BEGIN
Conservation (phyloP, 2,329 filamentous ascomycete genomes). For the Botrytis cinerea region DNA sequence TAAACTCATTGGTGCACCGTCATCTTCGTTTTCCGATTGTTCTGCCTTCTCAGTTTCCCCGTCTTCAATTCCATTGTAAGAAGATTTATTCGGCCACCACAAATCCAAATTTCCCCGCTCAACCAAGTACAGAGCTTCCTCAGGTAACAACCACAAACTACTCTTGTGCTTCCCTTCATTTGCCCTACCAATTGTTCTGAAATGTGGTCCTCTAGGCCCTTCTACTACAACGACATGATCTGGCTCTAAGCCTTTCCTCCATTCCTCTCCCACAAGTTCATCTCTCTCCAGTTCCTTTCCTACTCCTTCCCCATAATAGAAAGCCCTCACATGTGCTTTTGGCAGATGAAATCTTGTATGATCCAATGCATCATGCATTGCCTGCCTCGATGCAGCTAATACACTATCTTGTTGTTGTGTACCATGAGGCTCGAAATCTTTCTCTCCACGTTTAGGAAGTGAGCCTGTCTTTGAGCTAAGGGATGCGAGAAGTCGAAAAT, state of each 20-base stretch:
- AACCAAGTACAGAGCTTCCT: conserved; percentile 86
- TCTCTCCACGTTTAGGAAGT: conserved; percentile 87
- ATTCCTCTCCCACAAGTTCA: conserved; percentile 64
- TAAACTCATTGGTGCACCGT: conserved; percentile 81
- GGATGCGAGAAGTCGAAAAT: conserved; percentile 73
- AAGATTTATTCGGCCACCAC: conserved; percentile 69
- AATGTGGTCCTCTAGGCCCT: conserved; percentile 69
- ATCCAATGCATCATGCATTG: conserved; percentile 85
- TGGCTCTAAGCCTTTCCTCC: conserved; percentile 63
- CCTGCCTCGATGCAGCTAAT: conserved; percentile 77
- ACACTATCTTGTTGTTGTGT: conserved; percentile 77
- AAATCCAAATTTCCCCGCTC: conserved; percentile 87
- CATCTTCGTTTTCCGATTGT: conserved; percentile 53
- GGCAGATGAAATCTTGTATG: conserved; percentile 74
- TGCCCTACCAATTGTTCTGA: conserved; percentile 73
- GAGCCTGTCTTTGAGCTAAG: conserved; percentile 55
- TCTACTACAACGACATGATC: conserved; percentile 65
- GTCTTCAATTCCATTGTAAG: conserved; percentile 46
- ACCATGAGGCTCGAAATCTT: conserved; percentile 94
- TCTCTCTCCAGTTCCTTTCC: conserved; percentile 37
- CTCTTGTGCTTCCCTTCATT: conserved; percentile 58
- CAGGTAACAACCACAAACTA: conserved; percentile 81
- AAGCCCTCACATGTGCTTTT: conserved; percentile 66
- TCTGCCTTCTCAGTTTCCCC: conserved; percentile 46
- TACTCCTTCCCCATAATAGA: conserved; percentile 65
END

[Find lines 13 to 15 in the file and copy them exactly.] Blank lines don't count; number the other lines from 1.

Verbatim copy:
- AAATCCAAATTTCCCCGCTC: conserved; percentile 87
- CATCTTCGTTTTCCGATTGT: conserved; percentile 53
- GGCAGATGAAATCTTGTATG: conserved; percentile 74